Authorities openly threaten to "torture" those who circulate information
The existence of the notices was revealed by Tibet Post International, a Tibetan news website based in Dharamsala, in northern India. The site operates under the aegis of the Himalayan Literacy Trust, a Reporters Without Borders partner organization.
"The aim of these torture threats is to instil terror in all those who might circulate information about the government's repressive policies," Reporters Without Borders said. "By posting warnings of physical reprisals, the Public Security Bureau is directly violating Article 2 of the Convention against Torture and Other Cruel, Inhuman or Degrading Treatment or Punishment, which China has signed. This article says that 'An order from (. . .) a public authority may not be invoked as a justification of torture.'
"We call on the UN Special Rapporteur on torture, Juan Mendez, to open an investigation based on this notice published by the Chinese authorities and to condemn their use of such threats. The police must immediately withdraw these posters and stop legitimizing the use of torture and physical mistreatment for criminal actions that are deliberately defined in vague, loose terms open to broad interpretation."
According to a report yesterday on the Tibet Post International website, the notice has been posted in at least six of Gan Lho's counties and one city-county. Gan Lho is part of Amdo, the northernmost of the three traditional regions of Tibet.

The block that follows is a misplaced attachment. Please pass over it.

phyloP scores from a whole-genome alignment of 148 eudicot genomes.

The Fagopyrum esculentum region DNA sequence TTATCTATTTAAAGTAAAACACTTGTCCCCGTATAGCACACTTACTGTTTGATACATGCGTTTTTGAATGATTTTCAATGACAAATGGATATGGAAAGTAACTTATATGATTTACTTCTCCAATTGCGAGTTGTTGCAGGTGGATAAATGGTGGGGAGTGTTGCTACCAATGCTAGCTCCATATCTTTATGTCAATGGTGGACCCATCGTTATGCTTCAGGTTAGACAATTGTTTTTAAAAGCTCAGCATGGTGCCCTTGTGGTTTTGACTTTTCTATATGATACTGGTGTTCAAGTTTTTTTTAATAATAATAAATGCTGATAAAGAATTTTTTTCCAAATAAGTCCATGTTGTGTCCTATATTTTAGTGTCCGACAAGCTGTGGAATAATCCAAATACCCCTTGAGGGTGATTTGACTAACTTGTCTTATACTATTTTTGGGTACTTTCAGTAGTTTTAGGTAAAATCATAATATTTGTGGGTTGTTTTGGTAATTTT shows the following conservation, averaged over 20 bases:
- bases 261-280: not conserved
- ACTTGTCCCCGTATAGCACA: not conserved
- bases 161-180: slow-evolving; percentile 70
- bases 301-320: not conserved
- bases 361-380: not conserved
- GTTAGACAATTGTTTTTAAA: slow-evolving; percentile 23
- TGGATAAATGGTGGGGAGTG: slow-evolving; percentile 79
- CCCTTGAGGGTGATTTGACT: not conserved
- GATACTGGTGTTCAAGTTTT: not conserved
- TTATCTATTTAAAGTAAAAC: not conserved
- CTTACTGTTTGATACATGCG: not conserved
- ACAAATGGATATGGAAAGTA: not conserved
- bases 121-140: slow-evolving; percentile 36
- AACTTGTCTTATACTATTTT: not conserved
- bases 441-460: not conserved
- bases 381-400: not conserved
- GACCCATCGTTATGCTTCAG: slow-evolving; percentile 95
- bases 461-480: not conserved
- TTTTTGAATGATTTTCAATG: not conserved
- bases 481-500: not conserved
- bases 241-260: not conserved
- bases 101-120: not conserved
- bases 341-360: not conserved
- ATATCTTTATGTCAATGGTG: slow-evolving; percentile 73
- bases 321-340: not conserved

The notice calls on the public to inform on "criminals" who "threaten the social stability of Gan Lho" and lists a series of prohibited activities that include "corrupting" the public with "ideas of splitting the nation," inciting "illegal activities," harming national security, destabilizing society, "agitation between ethnic groups" and promoting "illegal organizations."
All of these actions "will be met with violent beating/torture by the Public Security Bureau," the notice says.
The list of illegal activities also defines the means of communication and information whose use is forbidden for "criminal purposes." They include "speech and the distribution of written information," "cartoons," "homemade materials," "videos," "websites," "emails and audio files" and "SMS texts."
The notice finally promises informers that they will get protection, confidentiality and a reward of 5,000 Chinese Yuan.